The details of the preferred embodiment of this invention are shown more clearly with respect to the drawings wherein:
FIG. 1 is a vertical cross-sectional view of the apparatus of the present invention showing vacuum being applied through this apparatus; and,
FIG. 2, is a vertical cross-sectional view of the present invention, similar to that shown in FIG. 1, where the apparatus of the present invention has operated to control and prevent the application of vacuum by the vacuum source to the vacuum operated device.
Referring now to the drawings, and, in particular to FIG. 1, the apparatus for protecting a vacuum source from contamination is shown in general at 10. This apparatus 10 includes an enclosed fluid-tight vessel, 12, which is shown to be generally rectangular in configuration, but may be any desired shape which accomplishes the purposes set forth herein. This vessel, 12, formed by bottom wall 14, top wall 16, and side walls 18, and has an inlet port 20 near its bottom which is connected by a suitable conduit such as a flexible hose or tubing 22, to the device to be operated by the vacuum. Such devices are of many different kinds and may be collection vessels or reservoirs. Therefore, vessel 12 is often designated as a "secondary reservoir." Vessel 12 preferrably has an outlet port 24 formed in top 16 which receives or is in communication with a commercially available biological filter 26. The biological filter 26 contains a submicron filter media 28 on the order of approximately 0.30 microns which entraps any aerosolized contaminants escaping from the vessel or reservoir 12. Filter 26 will also entrap, in the event of a castastrophic failure, liquid-born particulate matter.
The outlet end of filter 26 is in communication, through a second conduit 30 similar to the conduit 22, with a valve means 32 designed to control the application of a vacuum by the vacuum source 31, through the entire apparatus, to the vacuum operated device 35. Valve means 32, as shown in FIG. 1, includes a generally solid body 33, of cylindrical or rectangular configuration, having a T-shaped passageway 34 formed therein. Body 33 of valve means 32 has an inlet port 36 in communication with the filter 26 and vessel 12 through conduit 30, a first outlet port 38 in communication through a flexible conduit 40 with the vacuum source (not shown) and a second outlet port 42, in communication with the atmosphere, as will be explained below.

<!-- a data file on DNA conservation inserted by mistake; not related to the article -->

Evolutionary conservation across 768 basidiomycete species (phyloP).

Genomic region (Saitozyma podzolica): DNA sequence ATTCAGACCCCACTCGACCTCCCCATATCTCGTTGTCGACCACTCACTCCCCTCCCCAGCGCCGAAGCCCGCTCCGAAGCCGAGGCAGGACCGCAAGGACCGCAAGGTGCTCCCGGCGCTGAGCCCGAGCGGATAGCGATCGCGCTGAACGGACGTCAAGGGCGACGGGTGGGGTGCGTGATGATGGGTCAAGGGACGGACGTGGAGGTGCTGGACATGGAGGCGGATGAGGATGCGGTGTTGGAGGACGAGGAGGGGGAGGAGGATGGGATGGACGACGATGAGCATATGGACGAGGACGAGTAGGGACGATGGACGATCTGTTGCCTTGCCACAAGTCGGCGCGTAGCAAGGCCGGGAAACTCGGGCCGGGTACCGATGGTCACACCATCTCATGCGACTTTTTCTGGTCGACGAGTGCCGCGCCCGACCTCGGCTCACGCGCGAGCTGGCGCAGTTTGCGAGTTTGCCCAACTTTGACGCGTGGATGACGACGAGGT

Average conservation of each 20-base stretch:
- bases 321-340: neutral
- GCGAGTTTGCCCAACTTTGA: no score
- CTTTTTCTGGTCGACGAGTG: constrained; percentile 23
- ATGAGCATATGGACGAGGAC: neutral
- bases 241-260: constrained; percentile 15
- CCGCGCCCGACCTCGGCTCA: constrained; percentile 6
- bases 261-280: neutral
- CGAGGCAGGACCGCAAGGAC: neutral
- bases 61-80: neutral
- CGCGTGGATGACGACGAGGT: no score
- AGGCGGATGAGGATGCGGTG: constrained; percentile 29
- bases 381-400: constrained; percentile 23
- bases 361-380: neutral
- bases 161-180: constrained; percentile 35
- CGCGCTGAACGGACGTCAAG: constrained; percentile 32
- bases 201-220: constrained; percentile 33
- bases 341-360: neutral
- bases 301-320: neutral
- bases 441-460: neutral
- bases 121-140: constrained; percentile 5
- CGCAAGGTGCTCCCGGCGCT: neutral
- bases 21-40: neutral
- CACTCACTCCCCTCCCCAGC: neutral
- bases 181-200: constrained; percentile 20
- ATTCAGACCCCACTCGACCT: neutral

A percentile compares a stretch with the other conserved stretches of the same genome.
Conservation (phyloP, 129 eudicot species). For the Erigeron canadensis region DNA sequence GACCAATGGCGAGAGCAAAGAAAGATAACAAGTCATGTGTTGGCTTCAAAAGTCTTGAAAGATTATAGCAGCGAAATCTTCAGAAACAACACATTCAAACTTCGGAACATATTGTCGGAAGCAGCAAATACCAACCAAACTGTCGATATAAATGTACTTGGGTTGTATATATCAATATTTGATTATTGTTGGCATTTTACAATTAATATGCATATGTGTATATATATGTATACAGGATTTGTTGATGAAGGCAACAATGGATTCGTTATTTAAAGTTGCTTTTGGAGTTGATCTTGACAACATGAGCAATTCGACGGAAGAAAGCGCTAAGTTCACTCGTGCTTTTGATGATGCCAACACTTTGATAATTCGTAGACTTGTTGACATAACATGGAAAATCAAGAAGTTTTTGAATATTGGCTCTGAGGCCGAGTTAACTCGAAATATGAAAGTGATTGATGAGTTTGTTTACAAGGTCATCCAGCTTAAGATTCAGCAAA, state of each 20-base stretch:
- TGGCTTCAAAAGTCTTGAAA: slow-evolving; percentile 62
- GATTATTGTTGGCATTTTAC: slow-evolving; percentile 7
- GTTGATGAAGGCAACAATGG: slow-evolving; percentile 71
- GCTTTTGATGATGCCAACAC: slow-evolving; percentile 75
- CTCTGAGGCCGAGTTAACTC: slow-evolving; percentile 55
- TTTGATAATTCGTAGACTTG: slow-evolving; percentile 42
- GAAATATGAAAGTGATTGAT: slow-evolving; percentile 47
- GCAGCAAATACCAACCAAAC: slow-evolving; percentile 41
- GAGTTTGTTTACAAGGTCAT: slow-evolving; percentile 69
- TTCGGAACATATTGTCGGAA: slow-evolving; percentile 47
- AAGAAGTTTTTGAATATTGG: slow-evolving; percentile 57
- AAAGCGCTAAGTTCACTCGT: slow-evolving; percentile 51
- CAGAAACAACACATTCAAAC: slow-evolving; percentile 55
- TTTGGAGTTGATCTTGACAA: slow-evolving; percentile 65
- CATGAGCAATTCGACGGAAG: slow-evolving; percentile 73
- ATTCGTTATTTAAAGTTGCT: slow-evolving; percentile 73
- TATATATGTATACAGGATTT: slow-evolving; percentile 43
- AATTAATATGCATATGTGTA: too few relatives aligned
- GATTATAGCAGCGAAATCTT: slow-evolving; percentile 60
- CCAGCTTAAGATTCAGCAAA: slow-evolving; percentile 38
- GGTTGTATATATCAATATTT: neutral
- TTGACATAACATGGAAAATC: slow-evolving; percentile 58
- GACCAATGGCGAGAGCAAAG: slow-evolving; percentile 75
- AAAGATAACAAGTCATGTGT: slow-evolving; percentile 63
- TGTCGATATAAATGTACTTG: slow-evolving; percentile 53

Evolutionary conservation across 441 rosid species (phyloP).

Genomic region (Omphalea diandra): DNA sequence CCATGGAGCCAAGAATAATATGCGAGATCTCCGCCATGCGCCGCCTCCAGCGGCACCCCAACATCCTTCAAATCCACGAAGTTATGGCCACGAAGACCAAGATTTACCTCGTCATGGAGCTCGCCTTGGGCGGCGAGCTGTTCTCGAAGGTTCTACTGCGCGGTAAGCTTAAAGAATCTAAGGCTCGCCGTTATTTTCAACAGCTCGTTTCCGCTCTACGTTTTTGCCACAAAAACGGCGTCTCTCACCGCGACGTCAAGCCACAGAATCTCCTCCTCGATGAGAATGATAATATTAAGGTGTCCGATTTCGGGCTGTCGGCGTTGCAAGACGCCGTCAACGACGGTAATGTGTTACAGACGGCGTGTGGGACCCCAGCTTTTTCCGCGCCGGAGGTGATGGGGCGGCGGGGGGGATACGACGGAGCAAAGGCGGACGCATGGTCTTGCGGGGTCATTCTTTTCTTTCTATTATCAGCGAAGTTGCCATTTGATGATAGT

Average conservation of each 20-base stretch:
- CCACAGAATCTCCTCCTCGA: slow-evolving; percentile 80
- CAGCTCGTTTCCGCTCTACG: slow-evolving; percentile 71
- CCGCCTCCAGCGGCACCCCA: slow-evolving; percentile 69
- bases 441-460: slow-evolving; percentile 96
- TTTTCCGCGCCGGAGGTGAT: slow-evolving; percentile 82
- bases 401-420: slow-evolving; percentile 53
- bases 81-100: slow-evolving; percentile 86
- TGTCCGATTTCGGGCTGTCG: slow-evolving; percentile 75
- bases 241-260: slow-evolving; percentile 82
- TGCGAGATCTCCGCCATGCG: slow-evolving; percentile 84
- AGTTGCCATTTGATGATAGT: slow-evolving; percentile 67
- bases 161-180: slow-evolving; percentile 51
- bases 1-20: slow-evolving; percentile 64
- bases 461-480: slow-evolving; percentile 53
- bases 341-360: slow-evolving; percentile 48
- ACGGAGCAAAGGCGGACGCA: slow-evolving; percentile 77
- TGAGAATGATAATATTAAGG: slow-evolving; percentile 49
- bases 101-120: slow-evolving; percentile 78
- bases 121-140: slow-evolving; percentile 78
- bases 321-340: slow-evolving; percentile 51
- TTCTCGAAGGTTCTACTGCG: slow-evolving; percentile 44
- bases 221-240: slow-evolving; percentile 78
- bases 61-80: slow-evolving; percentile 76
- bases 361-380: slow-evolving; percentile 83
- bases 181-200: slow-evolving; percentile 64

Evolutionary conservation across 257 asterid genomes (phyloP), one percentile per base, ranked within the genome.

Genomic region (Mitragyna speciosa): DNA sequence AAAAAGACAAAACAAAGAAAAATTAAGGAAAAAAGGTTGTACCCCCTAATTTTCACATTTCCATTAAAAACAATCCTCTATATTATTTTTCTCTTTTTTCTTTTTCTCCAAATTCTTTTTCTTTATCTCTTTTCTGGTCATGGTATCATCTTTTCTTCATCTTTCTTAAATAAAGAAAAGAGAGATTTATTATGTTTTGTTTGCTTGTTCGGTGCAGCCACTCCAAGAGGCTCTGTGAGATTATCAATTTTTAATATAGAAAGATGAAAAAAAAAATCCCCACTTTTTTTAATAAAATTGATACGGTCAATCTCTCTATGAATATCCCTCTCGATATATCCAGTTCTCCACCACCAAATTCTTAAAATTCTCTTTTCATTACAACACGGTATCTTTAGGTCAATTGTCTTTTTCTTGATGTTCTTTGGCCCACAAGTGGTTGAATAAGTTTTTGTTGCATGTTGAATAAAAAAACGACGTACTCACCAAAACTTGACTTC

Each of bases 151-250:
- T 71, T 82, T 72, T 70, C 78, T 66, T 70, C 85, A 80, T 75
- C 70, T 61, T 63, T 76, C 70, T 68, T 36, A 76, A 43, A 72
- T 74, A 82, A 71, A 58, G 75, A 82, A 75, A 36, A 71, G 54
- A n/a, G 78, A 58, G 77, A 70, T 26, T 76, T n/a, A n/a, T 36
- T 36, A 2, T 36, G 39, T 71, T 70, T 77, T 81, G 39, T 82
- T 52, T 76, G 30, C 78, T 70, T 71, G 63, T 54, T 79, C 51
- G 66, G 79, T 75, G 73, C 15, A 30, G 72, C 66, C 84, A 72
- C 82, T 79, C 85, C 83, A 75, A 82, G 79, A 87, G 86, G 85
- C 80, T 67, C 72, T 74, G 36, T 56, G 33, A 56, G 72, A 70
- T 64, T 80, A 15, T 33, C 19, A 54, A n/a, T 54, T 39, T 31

Valve means 32 thereby forms what is commonly known as a two-way valve to provide alternate communication between the vacuum operated device and the vacuum source or the atmosphere by connecting the inlet 36 and to first outlet port 38 or second outlet port 42, respectively, according to the movement of a T-shaped rotatable valve member 44 to the respective positions shown in FIG. 1 or 2. Valve member 44 is operated in this preferred embodiment by an electrically energized solenoid 46, of conventional design, having a coil and an armature. A spring 48 tends to bias the solenoid connected to valve member 44 to a position where, in the unenergized state, the valve is normally closed to the vacuum source to break the application of vacuum by the vacuum source to the vacuum device. It is clear that valve means 32 could include various valve body configurations such as spools, and different operators such as pneumatic and mechanical could be used in place of the solenoid.